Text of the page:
Step 3:

Beginning from the center outward, begin with the four rough-cut center pieces. Glue up two pieces to make a half center, then glue the other two. Do NOT glue the halves together yet. Use a belt sander to make the edge straight on each half. Dry-align each half to see if the perpendicular joints line up. Once done, the two halves can be glued together and left to dry. The other components can be rough-cut. The points can be sanded and edge-glued in pairs. When the glue is dry, they can be trimmed to size. The center piece is trimmed to the circular size needed.

Step 4:

The first ring—American cherry—is cut in the rough and fit to the inside of the center piece. Do this by tracing the shape of the curve and sanding. Again, pay close attention to the way the joints line up, directly opposite each other. When the first ring is fit to the center piece, glue it in place and let dry. When completely dry, trim to fit the circular size needed (here it is a 5-inch diameter).

Step 5:

Next, the main points are dry-fit to the center. Temporarily glue these with hot melt glue, again aligning the points. The temporary glue helps align and fit the next two ring sections to the centerpiece. The next ring set is fit between the points and glued to the center. Take care not to get glue on the main points; they will need to be removed. When the glue is dry, remove the main points and trim them to a circular size. As before, reattach the main points with hot melt glue. Repeat this last set of steps to attach and trim the last ring set to the center piece.

Step 6:

Now permanently glue the main points back in place. The secondary points can now be aligned and attached to the completed center piece. I cannot stress this enough: Make sure the joints and points align directly opposite each other! The best-looking medallions are those where all joint lines align across from each other. A quick visual check is to look at medallions from a very flat angle and try to line up a near joint with a far joint directly opposite. The smallest offset can be seen this way, which is rarely picked up from a standing position looking down.

Step 7:

In addition to a visual check, use a straightedge to ensure the correct alignment.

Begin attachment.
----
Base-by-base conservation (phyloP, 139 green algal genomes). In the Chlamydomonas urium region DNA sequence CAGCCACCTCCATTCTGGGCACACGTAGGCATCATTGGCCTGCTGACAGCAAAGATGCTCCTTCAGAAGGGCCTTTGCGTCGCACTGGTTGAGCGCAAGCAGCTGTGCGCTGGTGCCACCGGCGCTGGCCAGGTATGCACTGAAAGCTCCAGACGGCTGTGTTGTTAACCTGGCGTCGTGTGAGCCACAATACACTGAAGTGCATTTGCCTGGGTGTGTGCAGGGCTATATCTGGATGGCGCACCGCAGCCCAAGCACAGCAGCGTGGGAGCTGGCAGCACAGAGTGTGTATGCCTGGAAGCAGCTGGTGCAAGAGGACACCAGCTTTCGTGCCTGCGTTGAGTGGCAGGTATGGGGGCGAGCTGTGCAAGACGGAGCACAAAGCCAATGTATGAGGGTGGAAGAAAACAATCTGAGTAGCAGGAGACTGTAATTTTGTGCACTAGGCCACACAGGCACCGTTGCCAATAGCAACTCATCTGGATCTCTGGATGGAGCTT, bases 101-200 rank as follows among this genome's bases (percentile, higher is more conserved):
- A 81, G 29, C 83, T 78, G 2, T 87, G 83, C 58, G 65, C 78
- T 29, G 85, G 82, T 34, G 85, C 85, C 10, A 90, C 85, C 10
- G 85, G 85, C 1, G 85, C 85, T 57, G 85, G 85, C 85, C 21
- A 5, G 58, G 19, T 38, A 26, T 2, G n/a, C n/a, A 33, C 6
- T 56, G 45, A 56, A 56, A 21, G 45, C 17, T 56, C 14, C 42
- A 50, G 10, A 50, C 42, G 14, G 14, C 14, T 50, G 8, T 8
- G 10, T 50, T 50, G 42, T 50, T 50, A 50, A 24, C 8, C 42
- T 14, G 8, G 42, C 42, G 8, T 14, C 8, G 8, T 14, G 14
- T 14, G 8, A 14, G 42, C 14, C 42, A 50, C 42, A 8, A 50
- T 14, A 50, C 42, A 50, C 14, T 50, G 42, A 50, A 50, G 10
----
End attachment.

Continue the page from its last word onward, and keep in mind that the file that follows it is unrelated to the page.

Step 8:

The medallion is now complete. We have only to install it in the floor. The medallion is a focal point at the job, which will require a center layout. To make this work easier on-site, we precut field material around the medallion to take to the job. Number the field material for easy installation at the job site, and the job is ready to go.

 

JIG INSTRUCTIONS

To build the jig for cutting the center circular piece, all that is needed is a 3⁄4-inch piece of plywood base and a 6d finish nail. Put the nail through the 1x2-foot plywood in a position just less than the radius distance needed to sand the workpiece. Be sure the nail does not exceed 1⁄2-inch above the plywood face. Rough-cut the four center pieces (already glued together) to within 1⁄8 inch of the finished size desired. Predrill the piece from underneath to accommodate the nail tightly. Do NOT drill completely through. Place the workpiece on the nail and clamp the jig to your work bench. Rotate the workpiece against an edge belt sanding machine, sanding a circle based on the distance from the pivot point to the sandpaper. Continue to adjust the distance to the sandpaper until the desired size for the circle is achieved.


Leonard Hall is president/CEO at West Park, Fla.-based Endurance Floor Company Inc. and a four-time winner of NWFA’s Wood Floor of the Year.



Medallion                           

 Comments:

I have constructed several patterned floors for residential and commercial jobs. I was interested making or purchasing a medallion for a home project. My regular supplier was not helpful. Your instructions were very helpful I will make a smaller model for a current large cabinet I am constructing. Merci Leon Martin
Leon Martin  Finish Carpenter  11/20/2013 7:05:56 AM